Truss supporters ‘to offer’ Hunt an ‘alternative low tax Budget’…

“Liz Truss’s allies will hand Jeremy Hunt an alternative low-tax Budget as they ramp up pressure on him to set out a plan for growth, The Telegraph understands. The MPs are set to present him with a blueprint that would slash the burden on businesses over fears Britain has become uncompetitive. It comes after senior Tories warned the Chancellor that a clear majority of backbenchers want to see taxes cut at next month’s Budget. But Treasury insiders are standing firm and insist that reducing levies now “will only fuel the inflation fire” and hinder the UK’s recovery. Prominent business figures, including the Confederation of British Industry, have urged Mr Hunt to bring in new tax breaks to stave off a damaging recession.” – The Daily Telegraph

  • Truss allies on ‘collision course’ with Sunak – The Sun



…as the Chancellor is to ‘speed up approvals’ for nuclear power and offshore wind farms

“Jeremy Hunt is pushing to speed up planning permission for nuclear power plants and offshore wind to boost growth and bring down energy bills. A review ordered by the chancellor last week paved the way for easier approval of big infrastructure projects. Local objections have repeatedly delayed significant schemes and Hunt is understood to be frustrated that even when these concerns have been considered, projects are still pushed back by cumbersome planning rules. The Treasury fears that the struggle to upgrade infrastructure is holding back growth and has voiced concern that “the system has slowed in recent years” with the time taken for approval of big projects increasing by 65 per cent over a decade.” – The Times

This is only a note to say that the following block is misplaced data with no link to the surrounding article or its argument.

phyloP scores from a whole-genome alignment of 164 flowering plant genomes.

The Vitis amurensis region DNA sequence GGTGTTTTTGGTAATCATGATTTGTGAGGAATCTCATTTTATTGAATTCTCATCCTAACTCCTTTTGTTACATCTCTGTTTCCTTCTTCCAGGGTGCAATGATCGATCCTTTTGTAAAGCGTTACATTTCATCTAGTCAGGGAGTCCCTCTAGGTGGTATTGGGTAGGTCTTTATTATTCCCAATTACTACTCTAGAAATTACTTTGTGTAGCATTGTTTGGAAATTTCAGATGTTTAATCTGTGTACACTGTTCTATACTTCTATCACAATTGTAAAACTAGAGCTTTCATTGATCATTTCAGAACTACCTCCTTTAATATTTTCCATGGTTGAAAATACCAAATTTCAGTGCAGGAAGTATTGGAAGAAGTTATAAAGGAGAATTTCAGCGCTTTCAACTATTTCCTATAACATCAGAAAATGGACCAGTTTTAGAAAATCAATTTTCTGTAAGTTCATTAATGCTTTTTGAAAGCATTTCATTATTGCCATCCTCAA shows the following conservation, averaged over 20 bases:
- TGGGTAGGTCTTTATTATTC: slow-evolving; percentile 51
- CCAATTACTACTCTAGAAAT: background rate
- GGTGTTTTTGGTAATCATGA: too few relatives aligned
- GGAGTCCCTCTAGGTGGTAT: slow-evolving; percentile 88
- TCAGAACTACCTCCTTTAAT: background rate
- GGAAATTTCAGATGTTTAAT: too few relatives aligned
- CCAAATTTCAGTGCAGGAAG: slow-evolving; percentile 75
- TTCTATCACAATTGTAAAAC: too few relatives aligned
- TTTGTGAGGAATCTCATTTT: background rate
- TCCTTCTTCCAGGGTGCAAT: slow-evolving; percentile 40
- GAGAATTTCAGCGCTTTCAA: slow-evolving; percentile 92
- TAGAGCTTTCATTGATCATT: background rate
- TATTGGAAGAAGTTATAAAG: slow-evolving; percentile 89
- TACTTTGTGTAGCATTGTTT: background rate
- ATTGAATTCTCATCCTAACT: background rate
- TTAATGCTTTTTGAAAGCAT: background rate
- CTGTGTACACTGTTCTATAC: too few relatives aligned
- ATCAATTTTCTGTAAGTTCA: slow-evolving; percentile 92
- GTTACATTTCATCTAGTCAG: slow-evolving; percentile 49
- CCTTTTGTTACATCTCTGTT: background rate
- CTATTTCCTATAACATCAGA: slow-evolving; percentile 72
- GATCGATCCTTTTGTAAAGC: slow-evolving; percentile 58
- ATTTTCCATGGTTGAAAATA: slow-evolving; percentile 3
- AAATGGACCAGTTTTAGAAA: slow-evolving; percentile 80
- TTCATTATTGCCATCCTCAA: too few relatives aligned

• UK taking ‘big gamble’ on further drop in energy prices, infrastructure expert warns – The Financial Times


Wallace 1) The Defence Secretary is to launch a security review over China spy balloons

“Britain will undertake a security review in the wake of the incursion of Chinese spy balloons into Western airspace, the Defence Secretary has said. Ben Wallace will work with the US and other close partners to analyse intelligence and assess the dangers posed by the balloons. The review will be used to help decide whether any changes need to be made to the surveillance of British airspace. MPs have warned that balloons may have already crossed over the UK, a possibility the Ministry of Defence has refused to rule out. It comes amid increasing fears over the threat from China as the US on Sunday night shot down a fourth suspected spy balloon in just over a week… Rishi Sunak, the Prime Minister, is under mounting pressure to take a harder line on China.” – The Daily Telegraph

  • Chinese firms ‘face procurement ban’ under tougher laws – The Times

Wallace 2) He ‘presses for’ a big increase in defence spending

“Ben Wallace, the defence secretary, is pressing Jeremy Hunt to increase the defence budget by between £8 billion and £11 billion over the next two years to avoid deep cuts to the armed forces. The Ministry of Defence wants its budget to rise by as much as a fifth to cover the costs of inflation, foreign exchange fluctuations and the higher cost of funding Nato and Ukraine. The Treasury is understood to be resisting the demands, amid concerns that they are unaffordable and would require significant cuts elsewhere, or tax rises. It says existing projects are overrunning by billions of pounds and has highlighted examples of mismanagement during talks about future funding. “The number is extraordinarily high,” one senior government source said.” – The Times